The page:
The monthly cost of mortgage payments for some first-time buyers has approximately doubled over the past year, housebuilder Persimmon said as it warned over a slump in housing sales in recent months.
The British builder revealed that its sales took a hit over the last three months of the year because of weaker customer demand.
Concerns over the economy, mortgage rates and the cost of living “weighed heavily on consumer confidence”, Persimmon said in its latest trading update to investors.
The builder’s private net sales dropped to 0.3 per outlet per week in the fourth quarter of the year, compared to 0.77 in the same period last year, indicating that it struggled to sell new properties following the former Chancellor’s mini budget at the end of September.
Overall in 2022, private net sales were 0.69 per week for the year, down from a rate of 0.83 in 2021.
It has been particularly tough for first time buyers to get on the housing ladder, having seen the Government’s Help to Buy scheme end last year and borrowing costs soar for new home loans.
First time buyers make up about half of all Persimmon’s customers.
The builder said that a property costing £250,000 had an estimated monthly mortgage cost of £753 in March, based on a Help to Buy customer with a 5% deposit, a 75% loan-to-value mortgage at a rate of 1.53% over 25 years.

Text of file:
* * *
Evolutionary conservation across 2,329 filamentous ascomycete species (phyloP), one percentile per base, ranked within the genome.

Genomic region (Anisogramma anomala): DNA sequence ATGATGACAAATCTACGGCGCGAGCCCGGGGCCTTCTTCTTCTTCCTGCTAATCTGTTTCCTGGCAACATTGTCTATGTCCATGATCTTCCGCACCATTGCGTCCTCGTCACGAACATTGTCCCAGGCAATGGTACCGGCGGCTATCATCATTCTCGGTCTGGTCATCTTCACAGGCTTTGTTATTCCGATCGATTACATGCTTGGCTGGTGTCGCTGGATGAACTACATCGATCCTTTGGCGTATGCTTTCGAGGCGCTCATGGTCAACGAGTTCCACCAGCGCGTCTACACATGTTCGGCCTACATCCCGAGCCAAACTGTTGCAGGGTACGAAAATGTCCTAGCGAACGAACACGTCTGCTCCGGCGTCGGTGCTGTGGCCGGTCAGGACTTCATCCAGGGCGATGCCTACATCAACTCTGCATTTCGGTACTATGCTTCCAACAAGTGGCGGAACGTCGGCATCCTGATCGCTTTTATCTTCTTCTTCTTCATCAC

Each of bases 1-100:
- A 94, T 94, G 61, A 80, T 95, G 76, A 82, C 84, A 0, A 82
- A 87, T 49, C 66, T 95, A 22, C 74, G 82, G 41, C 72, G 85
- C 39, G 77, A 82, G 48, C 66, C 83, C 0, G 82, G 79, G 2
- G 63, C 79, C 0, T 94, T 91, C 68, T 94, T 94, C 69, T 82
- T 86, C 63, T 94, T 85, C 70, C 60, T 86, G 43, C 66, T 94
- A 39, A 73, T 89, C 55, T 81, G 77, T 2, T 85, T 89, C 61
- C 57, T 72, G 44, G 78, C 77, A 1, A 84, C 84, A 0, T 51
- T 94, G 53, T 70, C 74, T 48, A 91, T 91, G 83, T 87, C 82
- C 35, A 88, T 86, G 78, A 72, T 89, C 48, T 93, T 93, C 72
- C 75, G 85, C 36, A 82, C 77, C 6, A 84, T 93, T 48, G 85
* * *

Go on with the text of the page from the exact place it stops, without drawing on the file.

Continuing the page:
Whereas in December, the same property had an estimated monthly mortgage cost of £1,488, based on a buyer with the same deposit and mortgage term, but at a 95% loan-to-value and a much higher mortgage rate of 5.71%.
Persimmon recently launched a new scheme where it would cover up to 10 months of a buyer’s mortgage, to give people “breathing space” and help them with the rising cost of living. It is available for people who reserve a Persimmon home by January 31.
It said it saw a strong increase in website enquiries in the first week of the offer, but that it is too early to tell when consumer demand will recover.
Across the year, the group saw an uplift in new home completions by 2% year-on-year, and an increase in the average selling price by 5%, which now sits at £248,600.
However, its forward sales declined by more than a third, to £1 billion from £1.6 billion in 2021, reflecting lower sales rates and more cancellations in the second half of the year.
Dean Finch, Persimmon’s group chief executive, said: “In the second half of the year, rising interest and mortgage rates, inflation and weaker consumer confidence began to impact customer behaviour across the housing market.
“This change in market conditions gathered pace in the fourth quarter and is reflected in the reduction in our recent weekly sales rates and a lower forward sales position as we enter the new financial year.
“However, with high quality land holdings, a strong balance sheet and an experienced management team, Persimmon is well placed to navigate this challenging short-term backdrop, whilst continuing to take advantage of any opportunities that may arise.”
Mr Finch reassured investors that, in the long term, demand for new homes remains strong.
On Wednesday, rival housebuilder Barratt warned of a “market slowdown” housing market that had led it to cut back significantly on purchasing new land.
Persimmon also revealed that it was taking a “highly selective approach” to land-buying, investing only where it sees the very best opportunities, and renegotiating or pausing the start of around 30 sites this year.
Nevertheless, investors were optimistic in the prospects of Persimmon and its share price was up by more than 6% on Thursday morning.